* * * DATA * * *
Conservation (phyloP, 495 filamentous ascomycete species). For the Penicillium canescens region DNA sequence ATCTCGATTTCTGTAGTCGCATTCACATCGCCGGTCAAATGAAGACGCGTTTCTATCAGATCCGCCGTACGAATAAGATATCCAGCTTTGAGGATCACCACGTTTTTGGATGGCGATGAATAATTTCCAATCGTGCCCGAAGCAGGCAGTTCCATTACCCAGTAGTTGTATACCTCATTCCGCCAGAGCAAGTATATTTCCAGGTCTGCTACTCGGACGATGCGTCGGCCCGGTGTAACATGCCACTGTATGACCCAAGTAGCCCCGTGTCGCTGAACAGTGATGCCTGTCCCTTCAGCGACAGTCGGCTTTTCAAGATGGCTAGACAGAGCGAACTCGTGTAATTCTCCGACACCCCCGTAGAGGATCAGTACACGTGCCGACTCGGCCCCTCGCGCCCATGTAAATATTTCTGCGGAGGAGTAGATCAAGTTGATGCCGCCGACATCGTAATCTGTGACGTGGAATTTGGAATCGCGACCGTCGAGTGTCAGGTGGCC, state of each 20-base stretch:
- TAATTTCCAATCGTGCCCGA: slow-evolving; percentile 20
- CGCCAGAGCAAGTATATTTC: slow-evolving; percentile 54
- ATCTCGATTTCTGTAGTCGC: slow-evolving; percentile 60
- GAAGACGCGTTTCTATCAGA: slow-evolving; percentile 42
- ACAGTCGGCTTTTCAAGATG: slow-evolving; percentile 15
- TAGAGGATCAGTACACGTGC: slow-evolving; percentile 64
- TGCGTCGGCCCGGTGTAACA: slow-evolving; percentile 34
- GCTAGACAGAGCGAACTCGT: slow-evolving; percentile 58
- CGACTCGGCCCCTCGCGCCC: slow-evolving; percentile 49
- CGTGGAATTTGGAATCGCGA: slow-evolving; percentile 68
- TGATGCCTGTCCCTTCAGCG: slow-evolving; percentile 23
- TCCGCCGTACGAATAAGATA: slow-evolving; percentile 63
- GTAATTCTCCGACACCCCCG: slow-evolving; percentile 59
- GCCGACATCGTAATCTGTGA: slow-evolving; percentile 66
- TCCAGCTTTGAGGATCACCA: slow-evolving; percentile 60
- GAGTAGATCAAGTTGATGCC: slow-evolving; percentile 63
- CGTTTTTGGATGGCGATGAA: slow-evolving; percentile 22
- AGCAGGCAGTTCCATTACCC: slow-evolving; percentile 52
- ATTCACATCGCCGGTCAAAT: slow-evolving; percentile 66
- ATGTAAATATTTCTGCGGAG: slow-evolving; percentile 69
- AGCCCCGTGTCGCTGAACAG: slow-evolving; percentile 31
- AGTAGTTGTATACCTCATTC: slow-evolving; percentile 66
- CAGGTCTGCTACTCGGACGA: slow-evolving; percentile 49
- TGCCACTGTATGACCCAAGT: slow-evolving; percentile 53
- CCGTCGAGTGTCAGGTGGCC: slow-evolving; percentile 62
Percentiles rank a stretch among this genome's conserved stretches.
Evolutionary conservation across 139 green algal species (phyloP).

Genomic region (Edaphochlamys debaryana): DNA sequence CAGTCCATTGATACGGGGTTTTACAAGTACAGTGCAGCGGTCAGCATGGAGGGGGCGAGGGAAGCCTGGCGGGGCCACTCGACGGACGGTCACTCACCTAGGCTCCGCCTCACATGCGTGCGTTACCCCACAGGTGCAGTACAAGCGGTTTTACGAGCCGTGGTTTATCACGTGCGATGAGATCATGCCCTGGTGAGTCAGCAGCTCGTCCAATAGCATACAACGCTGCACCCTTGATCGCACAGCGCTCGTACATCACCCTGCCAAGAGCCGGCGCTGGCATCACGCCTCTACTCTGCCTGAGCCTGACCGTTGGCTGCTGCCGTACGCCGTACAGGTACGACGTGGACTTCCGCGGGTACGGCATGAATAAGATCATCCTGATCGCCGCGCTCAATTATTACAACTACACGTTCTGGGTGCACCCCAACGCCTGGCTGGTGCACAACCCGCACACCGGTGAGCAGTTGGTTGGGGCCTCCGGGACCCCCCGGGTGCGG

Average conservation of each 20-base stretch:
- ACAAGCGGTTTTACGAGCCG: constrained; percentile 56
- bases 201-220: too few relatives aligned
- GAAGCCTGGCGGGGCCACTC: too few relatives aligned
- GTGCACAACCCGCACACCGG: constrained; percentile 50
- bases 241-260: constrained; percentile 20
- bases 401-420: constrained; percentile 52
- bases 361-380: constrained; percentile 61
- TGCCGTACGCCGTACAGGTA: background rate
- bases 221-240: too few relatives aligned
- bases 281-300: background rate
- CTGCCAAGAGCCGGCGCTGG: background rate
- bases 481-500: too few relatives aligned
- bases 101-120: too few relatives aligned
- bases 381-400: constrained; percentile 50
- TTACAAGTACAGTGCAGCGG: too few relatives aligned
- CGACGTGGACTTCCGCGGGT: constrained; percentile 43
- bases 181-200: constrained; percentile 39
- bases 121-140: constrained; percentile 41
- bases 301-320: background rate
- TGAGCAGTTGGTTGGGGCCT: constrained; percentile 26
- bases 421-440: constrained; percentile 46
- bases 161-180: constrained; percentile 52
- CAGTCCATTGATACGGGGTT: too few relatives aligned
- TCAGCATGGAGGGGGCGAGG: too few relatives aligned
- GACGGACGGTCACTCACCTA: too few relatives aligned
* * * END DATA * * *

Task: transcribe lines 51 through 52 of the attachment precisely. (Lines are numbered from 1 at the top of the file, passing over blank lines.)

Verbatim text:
- bases 421-440: constrained; percentile 46
- bases 161-180: constrained; percentile 52